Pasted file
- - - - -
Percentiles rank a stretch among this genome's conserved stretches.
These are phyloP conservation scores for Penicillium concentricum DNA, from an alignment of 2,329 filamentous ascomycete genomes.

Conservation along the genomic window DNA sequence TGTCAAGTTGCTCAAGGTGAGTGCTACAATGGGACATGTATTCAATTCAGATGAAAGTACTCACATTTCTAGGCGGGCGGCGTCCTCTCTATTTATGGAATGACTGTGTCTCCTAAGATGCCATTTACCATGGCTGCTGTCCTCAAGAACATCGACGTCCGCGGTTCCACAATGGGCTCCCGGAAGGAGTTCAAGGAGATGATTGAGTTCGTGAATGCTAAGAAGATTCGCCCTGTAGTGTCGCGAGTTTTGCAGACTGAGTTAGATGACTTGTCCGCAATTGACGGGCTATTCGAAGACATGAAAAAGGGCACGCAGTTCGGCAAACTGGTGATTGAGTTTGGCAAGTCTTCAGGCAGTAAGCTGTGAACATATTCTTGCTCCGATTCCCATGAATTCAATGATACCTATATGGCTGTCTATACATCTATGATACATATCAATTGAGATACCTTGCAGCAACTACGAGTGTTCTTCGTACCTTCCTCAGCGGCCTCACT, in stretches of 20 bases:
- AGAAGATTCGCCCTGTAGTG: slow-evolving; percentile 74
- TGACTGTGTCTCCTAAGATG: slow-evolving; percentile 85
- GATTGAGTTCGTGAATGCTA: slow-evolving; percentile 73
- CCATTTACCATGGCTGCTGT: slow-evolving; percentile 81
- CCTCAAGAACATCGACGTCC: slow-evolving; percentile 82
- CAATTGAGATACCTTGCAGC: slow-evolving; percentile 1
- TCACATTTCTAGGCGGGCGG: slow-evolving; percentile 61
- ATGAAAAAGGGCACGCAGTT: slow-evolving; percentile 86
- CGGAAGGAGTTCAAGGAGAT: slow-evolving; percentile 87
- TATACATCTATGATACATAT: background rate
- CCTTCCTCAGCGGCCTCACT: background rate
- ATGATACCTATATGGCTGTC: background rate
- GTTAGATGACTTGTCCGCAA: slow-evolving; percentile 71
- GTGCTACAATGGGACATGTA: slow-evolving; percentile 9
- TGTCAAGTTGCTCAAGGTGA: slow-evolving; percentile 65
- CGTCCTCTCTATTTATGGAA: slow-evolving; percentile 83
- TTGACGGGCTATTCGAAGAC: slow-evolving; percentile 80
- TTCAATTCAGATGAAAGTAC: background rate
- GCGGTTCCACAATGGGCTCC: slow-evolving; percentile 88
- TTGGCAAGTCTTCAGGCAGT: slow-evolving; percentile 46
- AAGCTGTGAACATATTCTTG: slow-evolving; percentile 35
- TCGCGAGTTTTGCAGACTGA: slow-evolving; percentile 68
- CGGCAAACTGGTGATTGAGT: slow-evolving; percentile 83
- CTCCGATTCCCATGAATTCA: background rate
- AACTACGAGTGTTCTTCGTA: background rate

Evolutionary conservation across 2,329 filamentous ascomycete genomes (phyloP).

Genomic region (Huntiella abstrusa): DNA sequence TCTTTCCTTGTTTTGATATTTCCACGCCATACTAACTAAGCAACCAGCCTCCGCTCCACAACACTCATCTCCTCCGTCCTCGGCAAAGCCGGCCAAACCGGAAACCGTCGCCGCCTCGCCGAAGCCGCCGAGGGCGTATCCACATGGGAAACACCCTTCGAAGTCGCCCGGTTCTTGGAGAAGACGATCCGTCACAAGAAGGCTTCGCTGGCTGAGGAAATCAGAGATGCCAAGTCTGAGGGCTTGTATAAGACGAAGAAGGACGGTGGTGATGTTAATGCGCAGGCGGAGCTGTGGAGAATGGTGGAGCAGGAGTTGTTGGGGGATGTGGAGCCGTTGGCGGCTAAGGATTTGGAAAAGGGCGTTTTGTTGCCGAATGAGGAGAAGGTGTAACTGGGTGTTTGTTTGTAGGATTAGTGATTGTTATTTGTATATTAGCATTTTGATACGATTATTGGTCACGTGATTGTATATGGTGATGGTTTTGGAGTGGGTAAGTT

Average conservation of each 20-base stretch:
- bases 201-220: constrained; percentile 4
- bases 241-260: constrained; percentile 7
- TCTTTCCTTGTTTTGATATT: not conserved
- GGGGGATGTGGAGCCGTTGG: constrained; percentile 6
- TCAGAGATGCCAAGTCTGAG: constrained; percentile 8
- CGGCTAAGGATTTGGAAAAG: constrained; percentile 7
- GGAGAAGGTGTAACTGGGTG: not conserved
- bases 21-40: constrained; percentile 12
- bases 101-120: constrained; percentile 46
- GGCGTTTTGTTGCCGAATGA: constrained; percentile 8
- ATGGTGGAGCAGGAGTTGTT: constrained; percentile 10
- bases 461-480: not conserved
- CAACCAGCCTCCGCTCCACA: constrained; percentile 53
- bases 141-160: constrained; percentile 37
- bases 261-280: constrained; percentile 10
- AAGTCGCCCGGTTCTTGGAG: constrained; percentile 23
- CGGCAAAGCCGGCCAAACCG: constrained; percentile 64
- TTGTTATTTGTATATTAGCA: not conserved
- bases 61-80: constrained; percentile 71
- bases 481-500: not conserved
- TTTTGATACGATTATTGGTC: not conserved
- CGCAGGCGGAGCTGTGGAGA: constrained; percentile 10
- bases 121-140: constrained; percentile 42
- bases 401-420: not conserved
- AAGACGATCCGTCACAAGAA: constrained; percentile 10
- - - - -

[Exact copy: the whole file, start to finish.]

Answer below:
Percentiles rank a stretch among this genome's conserved stretches.
These are phyloP conservation scores for Penicillium concentricum DNA, from an alignment of 2,329 filamentous ascomycete genomes.

Conservation along the genomic window DNA sequence TGTCAAGTTGCTCAAGGTGAGTGCTACAATGGGACATGTATTCAATTCAGATGAAAGTACTCACATTTCTAGGCGGGCGGCGTCCTCTCTATTTATGGAATGACTGTGTCTCCTAAGATGCCATTTACCATGGCTGCTGTCCTCAAGAACATCGACGTCCGCGGTTCCACAATGGGCTCCCGGAAGGAGTTCAAGGAGATGATTGAGTTCGTGAATGCTAAGAAGATTCGCCCTGTAGTGTCGCGAGTTTTGCAGACTGAGTTAGATGACTTGTCCGCAATTGACGGGCTATTCGAAGACATGAAAAAGGGCACGCAGTTCGGCAAACTGGTGATTGAGTTTGGCAAGTCTTCAGGCAGTAAGCTGTGAACATATTCTTGCTCCGATTCCCATGAATTCAATGATACCTATATGGCTGTCTATACATCTATGATACATATCAATTGAGATACCTTGCAGCAACTACGAGTGTTCTTCGTACCTTCCTCAGCGGCCTCACT, in stretches of 20 bases:
- AGAAGATTCGCCCTGTAGTG: slow-evolving; percentile 74
- TGACTGTGTCTCCTAAGATG: slow-evolving; percentile 85
- GATTGAGTTCGTGAATGCTA: slow-evolving; percentile 73
- CCATTTACCATGGCTGCTGT: slow-evolving; percentile 81
- CCTCAAGAACATCGACGTCC: slow-evolving; percentile 82
- CAATTGAGATACCTTGCAGC: slow-evolving; percentile 1
- TCACATTTCTAGGCGGGCGG: slow-evolving; percentile 61
- ATGAAAAAGGGCACGCAGTT: slow-evolving; percentile 86
- CGGAAGGAGTTCAAGGAGAT: slow-evolving; percentile 87
- TATACATCTATGATACATAT: background rate
- CCTTCCTCAGCGGCCTCACT: background rate
- ATGATACCTATATGGCTGTC: background rate
- GTTAGATGACTTGTCCGCAA: slow-evolving; percentile 71
- GTGCTACAATGGGACATGTA: slow-evolving; percentile 9
- TGTCAAGTTGCTCAAGGTGA: slow-evolving; percentile 65
- CGTCCTCTCTATTTATGGAA: slow-evolving; percentile 83
- TTGACGGGCTATTCGAAGAC: slow-evolving; percentile 80
- TTCAATTCAGATGAAAGTAC: background rate
- GCGGTTCCACAATGGGCTCC: slow-evolving; percentile 88
- TTGGCAAGTCTTCAGGCAGT: slow-evolving; percentile 46
- AAGCTGTGAACATATTCTTG: slow-evolving; percentile 35
- TCGCGAGTTTTGCAGACTGA: slow-evolving; percentile 68
- CGGCAAACTGGTGATTGAGT: slow-evolving; percentile 83
- CTCCGATTCCCATGAATTCA: background rate
- AACTACGAGTGTTCTTCGTA: background rate

Evolutionary conservation across 2,329 filamentous ascomycete genomes (phyloP).

Genomic region (Huntiella abstrusa): DNA sequence TCTTTCCTTGTTTTGATATTTCCACGCCATACTAACTAAGCAACCAGCCTCCGCTCCACAACACTCATCTCCTCCGTCCTCGGCAAAGCCGGCCAAACCGGAAACCGTCGCCGCCTCGCCGAAGCCGCCGAGGGCGTATCCACATGGGAAACACCCTTCGAAGTCGCCCGGTTCTTGGAGAAGACGATCCGTCACAAGAAGGCTTCGCTGGCTGAGGAAATCAGAGATGCCAAGTCTGAGGGCTTGTATAAGACGAAGAAGGACGGTGGTGATGTTAATGCGCAGGCGGAGCTGTGGAGAATGGTGGAGCAGGAGTTGTTGGGGGATGTGGAGCCGTTGGCGGCTAAGGATTTGGAAAAGGGCGTTTTGTTGCCGAATGAGGAGAAGGTGTAACTGGGTGTTTGTTTGTAGGATTAGTGATTGTTATTTGTATATTAGCATTTTGATACGATTATTGGTCACGTGATTGTATATGGTGATGGTTTTGGAGTGGGTAAGTT

Average conservation of each 20-base stretch:
- bases 201-220: constrained; percentile 4
- bases 241-260: constrained; percentile 7
- TCTTTCCTTGTTTTGATATT: not conserved
- GGGGGATGTGGAGCCGTTGG: constrained; percentile 6
- TCAGAGATGCCAAGTCTGAG: constrained; percentile 8
- CGGCTAAGGATTTGGAAAAG: constrained; percentile 7
- GGAGAAGGTGTAACTGGGTG: not conserved
- bases 21-40: constrained; percentile 12
- bases 101-120: constrained; percentile 46
- GGCGTTTTGTTGCCGAATGA: constrained; percentile 8
- ATGGTGGAGCAGGAGTTGTT: constrained; percentile 10
- bases 461-480: not conserved
- CAACCAGCCTCCGCTCCACA: constrained; percentile 53
- bases 141-160: constrained; percentile 37
- bases 261-280: constrained; percentile 10
- AAGTCGCCCGGTTCTTGGAG: constrained; percentile 23
- CGGCAAAGCCGGCCAAACCG: constrained; percentile 64
- TTGTTATTTGTATATTAGCA: not conserved
- bases 61-80: constrained; percentile 71
- bases 481-500: not conserved
- TTTTGATACGATTATTGGTC: not conserved
- CGCAGGCGGAGCTGTGGAGA: constrained; percentile 10
- bases 121-140: constrained; percentile 42
- bases 401-420: not conserved
- AAGACGATCCGTCACAAGAA: constrained; percentile 10